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Sorry, I don't know why I wrote "spoken English" in my previous message. My bad. Diana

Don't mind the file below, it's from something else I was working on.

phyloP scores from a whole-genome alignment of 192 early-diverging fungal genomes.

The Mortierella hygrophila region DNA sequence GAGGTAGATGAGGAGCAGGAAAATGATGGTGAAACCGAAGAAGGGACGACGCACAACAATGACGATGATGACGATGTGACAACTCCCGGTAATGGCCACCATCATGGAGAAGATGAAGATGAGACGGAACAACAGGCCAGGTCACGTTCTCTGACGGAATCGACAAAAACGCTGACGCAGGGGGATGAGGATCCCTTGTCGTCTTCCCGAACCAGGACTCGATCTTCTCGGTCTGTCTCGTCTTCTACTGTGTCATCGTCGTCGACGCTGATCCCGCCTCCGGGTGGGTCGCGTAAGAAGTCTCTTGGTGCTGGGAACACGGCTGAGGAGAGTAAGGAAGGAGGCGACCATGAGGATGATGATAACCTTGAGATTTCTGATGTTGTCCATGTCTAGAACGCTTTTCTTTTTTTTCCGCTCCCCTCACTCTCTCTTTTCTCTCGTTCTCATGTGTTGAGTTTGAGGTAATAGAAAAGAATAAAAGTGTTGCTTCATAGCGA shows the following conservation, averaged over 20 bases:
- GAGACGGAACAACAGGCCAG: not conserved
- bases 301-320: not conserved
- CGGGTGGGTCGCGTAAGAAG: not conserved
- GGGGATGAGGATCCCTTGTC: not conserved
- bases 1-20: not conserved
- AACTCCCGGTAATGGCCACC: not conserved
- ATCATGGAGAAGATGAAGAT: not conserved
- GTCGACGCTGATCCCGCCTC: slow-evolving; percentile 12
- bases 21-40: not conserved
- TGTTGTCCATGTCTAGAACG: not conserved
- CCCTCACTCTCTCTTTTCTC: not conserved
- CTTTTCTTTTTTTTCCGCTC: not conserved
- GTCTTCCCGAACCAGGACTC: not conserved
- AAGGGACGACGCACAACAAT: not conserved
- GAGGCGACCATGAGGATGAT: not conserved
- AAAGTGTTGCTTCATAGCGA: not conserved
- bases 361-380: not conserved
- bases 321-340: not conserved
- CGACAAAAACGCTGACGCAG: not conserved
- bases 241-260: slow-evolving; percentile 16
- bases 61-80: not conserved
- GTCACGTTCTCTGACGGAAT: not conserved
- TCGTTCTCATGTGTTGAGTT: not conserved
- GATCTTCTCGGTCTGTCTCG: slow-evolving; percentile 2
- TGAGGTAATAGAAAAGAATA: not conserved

Nancy, I should have written "more pronounced German elements in English." That's an unintended pun! Middle English shows its German origins more than modern English.> Date: Thu, 20 Mar 2008 11:21:10 -0400> From: [log in to unmask]> Subject: Re: "Zietgeist" (Was Inventions of the March Hare )> To: [log in to unmask]> > I'm not sure what you mean by "the elements of German in daily speech,"> but that is misleading here. The ballad is in Scots, which developed> from Northumbrian. Modern English developed from Mercian. Both have> elements of German, and in Scots the sound changes developed later and> less completely than in modern English. But words like "milk," "house,"> "glass," "wine" remain cognates in English and German. My point is that> this is not English with some "elements of German": it is Scots with> some sounds and words that are Germanic--since all Anglo-Saxon was a> Germanic language. Modern Scots retains, for example, three sounds that> do not exist in modern English: the sounds of "licht," "loch" and> "muir."> Nancy> >>> Diana Manister <[log in to unmask]> 03/20/08 10:44 AM >>>> > > Carrol,> > Language enacts the history of its time; it's a time capsule. It> provides more information than was recognized by the writer. Just as> when a snapshot is taken, neither the subjects nor the photographer> could know how strange hairstyles and clothing and the 1938 Ford will> look to those looking at the picture in the future.> > "THE king sits in Dumferling toune,> Drinking the blude-reid wine:> ‘O whar will I get guid sailor,> To sail this schip of mine?’> > Up and spak an eldern knicht,> Sat at the kings richt kne:> ‘Sir Patrick Spence is the best sailor> That sails upon the se.’"> > Sailing ships, knights, the king, the smallness of a world in which the> best sailors were well-known, and many other factors of the culture of> that time, not the least of which are the elements of German in daily> speech, are communicated in just first stanzas from "Sir Patrick Spens."> > Another ballad, having the same deep structure of describing a hero, is> the following:> > "Born on a mountain top in Tennessee,> Greenest state in the land of the free.> Raised in the woods so's he knew every tree,> Killed him a b'ar when he was only three.> Davy, Davy Crockett> King of the Wild Frontier."> > "West Side Story" and Shakespeare's "Romeo and Juliet" tell the same> story of lovers facing the same obstacles, in other words they have the> same deep structure. Everything else is zeitgeist.> > The I Ching is based on the metaphysical belief that "everything that> occurs in a moment partakes of that moment." Whether you share that> belief or not, you cannot deny that language incorporates its historical> period. Or, to put it another way, history is inseparable from language.> > I regret using the word "zeitgeist;" it invites ridicule. No one uses it> anymore, but it does say what I mean:> > American Heritage New Dictionary of Cultural Literacy, Third Edition:> Zeitgeist "The general moral, intellectual, and cultural climate of an> era; Zeitgeist is German for "time-spirit." For example, the Zeitgeist> of England in the Victorian period included a belief in industrial> progress, and the Zeitgeist of the 1980s in the United States was a> belief in the power of money and the many ways in which to spend it."> > Analyzing a work of art for a manifest point-to-point correspondence> with events such as the storming of the winter palace, or the general> strike or lynchings in the south ignores the condensation found in the> language of art. Even the most linear thinker has dreams in which> logical connections are replaced by simultaneity in time. > > Julia Kristeva writes in Language The Unknown that dreams act "like the> painter who, in a picture of the school of Athens or of Parnassus,> represents in one group all the philosphers or all the poets. It is true> that they were never in fact assembled in a single hall or on a single> mountaintop; but they certainly form a group...."> > Whether Eliot placed any credence in Freudian theory or not, if Freud> was correct about the similarity of art language and dream language,> Eliot's poetry would exhibit Freudian insights (birds are not> ornithologists.)> > Freud wrote: "Dreams are brief, meagre and laconic in comparison with> the range and wealth of the dream-thoughts." The extreme dream-symbols parallels that of literary symbols, which likewise are> over-determined and represent in a single symbol contents that "are> often widely divergent in their nature."> > So that lynchings in the south may be expressed in a multi-valent symbol> or image whose ostensible referent is not slavery but which is partly> determined by the existence of lyncings in the south. > > Van Gogh's dreams, like his paintings, would necessarily include horses,> carriages, gas lamps and absinthe, while a painter in our time would> dream and paint out of an experience of orbiting spy satellites, video> games, cell phones and computers. Both dreams might have the same deep> content, i.e., tell the same story, but the zeitgeist in both cases> finds ways to have its say.> > Diana> > > Diana Manister wrote:> > > > At least in TWL the zeitgeist speaks.> > Carrol wrote:> > 1. I would challenge the existence of any such entity> as the> "Zeitgeist." Any age I know of exhibits too large a variety of> fractured> spirits to speak of _A_ spirit of the age. Put otherwise, I> don't even> know what "spirit of the age" could conceivably mean. It> seems utterly> empty of content.> > 2. Eliot did explicitly deny that> TWL expressed some spirit of> disillusinment of the age or something> like that. Nancy or Marcia could> probably be more explicit on this,> citing the text and correcting my> sloppiness here.> > 3. What does The> Zeitgeist say? Storming of the Winter Palace? The> General Strike?> Lynchings in the South? (TWL follows by only a couple> decades Twain's> masterpieces, "The United States of Lyncherdom" and "To> The Person> Sitting in Darkness." The resignation, protesting Wilson's> War Policy,> of William Jennings Bryan: that is his true heritage, not> the stupid> trial? My great uncle, who organized sheepherders in Montana> for the> IWW. Beginning of the (hopeless?) struggle to end English 1 (its>> inventor called it the greatest mistake of his life)? The murder of> Rosa> Luxemberg? The Easter Rebellion? The failure to hang the various> war> criminals (all responsible politicians of Germany, France, England,> &> U.S.) Imprisonment of Gene Debs? Freeing of Gene Debs by the only> honest> u.s. president in the 205h c. -- Warren G. Harding?> > 4. When> did this Zeitgeist leap into existence, and when did it sink> into the> grave? Would we recognize it were we to meet it walking down a> dark> alley?> > And so forth.> > Carrol> _________________________________________________________________> How well do you know your celebrity gossip?> http://originals.msn.com/thebigdebate?ocid=T002MSN03N0707A